In this attempt to fill as many of the gaps in my cinematic knowledge as possible, I’ve started with David Lean’s 1957 classic The Bridge on the River Kwai, starring Alec Guinness, William Holden and Sessue Hayakawa. I couldn’t tell you why I decided to start here, of all places. I don’t have a particular order in mind when it comes to going through these lists, but rather simply intend to get through them. This simply seemed like a very good place to start.

I found it to be a compelling piece of cinema, however I wasn’t quite as profoundly touched by it as I had expected to be. That being said, I’m not all together certain what I had expected. This is one of those films you hear so much about, or at least I had from a very young age, so much so that the name has become iconic. I don’t think it ever could have lived up to the idyllic expectations in my head.

Besides Star Wars, I’m sorry to say, I know very little of Alec Guinness’ work (though I hope through this self-assigned project this shall change). However, I found his performance and his character to be the most compelling. He portrayed Colonel Nicholson as a man of inscrutable conviction, who believes in the necessity of law and order. “Without law, there is no civilization” he states boldly, standing his ground from the very start of the film.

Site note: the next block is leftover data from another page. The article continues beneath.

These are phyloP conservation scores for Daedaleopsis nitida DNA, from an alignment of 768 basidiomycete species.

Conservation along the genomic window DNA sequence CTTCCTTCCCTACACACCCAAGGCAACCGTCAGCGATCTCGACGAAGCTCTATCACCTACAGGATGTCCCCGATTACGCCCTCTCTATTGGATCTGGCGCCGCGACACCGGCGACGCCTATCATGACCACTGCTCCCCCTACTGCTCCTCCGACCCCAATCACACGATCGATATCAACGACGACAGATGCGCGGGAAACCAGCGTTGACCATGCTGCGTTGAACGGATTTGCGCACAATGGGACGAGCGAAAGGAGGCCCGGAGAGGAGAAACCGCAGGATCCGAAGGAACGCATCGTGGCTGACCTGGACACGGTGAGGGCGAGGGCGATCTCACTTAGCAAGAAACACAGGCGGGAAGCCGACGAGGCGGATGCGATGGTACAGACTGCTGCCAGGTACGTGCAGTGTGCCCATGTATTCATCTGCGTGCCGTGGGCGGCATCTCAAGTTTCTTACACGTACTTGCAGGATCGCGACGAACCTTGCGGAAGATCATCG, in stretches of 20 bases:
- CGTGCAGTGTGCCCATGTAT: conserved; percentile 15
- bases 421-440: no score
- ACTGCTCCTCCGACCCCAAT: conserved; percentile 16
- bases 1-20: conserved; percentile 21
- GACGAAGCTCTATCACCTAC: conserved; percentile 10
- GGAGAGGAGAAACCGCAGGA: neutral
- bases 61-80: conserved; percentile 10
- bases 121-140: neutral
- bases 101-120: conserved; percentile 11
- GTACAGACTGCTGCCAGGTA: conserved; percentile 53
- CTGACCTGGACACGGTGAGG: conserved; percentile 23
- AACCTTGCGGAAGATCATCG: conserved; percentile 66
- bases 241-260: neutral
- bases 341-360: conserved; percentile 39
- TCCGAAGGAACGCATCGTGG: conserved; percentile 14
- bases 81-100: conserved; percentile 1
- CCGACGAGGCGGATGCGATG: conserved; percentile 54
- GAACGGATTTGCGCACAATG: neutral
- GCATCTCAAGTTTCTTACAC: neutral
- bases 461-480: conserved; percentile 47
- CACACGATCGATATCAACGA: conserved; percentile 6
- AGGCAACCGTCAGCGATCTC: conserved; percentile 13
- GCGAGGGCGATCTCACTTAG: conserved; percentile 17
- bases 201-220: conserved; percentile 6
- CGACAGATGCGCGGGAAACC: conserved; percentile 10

Unfortunately, I found Holden to be rather wooden in his portrayal of Shears, with some shining moments. For the most part I wasn’t overly thrilled with his performance, but he got the job done well enough.

The Bridge on the River Kwai has some interesting little factoids that emerged from behind the scenes, which tends to be an aspect of film I’m personally fascinated with. This, perhaps, may become more the focus of watching these movies for me: more of a “did you know?” mentality than anything else.

In his weakened state after leaving “the oven”, Col. Nicholson (Alec Guinness) stumbled across the ground to make his way to General Saito’s cabin. It is said that Guinness created this struggling walk based on that of his son Matthew who was recovering from Polio. Guinness regarded this minute portion of his performance as some of the best work of his career, and was immensely proud of it.

Though it won the Best Adapted Screenplay Oscar in 1958, the award was only given to the French author of the original novel, Pierre Boulle. The man couldn’t speak a word of English, and thus was clearly not responsible for the adaptation in any way. Carl Foreman and Michael Wilson were deliberately snubbed that year as they had been blacklisted, suspected of communist ties. As a result, they were taken out of the film credits, and were not awarded their deserved Oscar. It wasn’t until 1984 that they were retrospectively awarded the Oscar. Wilson had already passed away by this time, and sadly Foreman passed away the day after the award was announced. When Bridge was restored years later, their names were added back into the credits.

This post was originally published on my tumblr on May 12, 2011.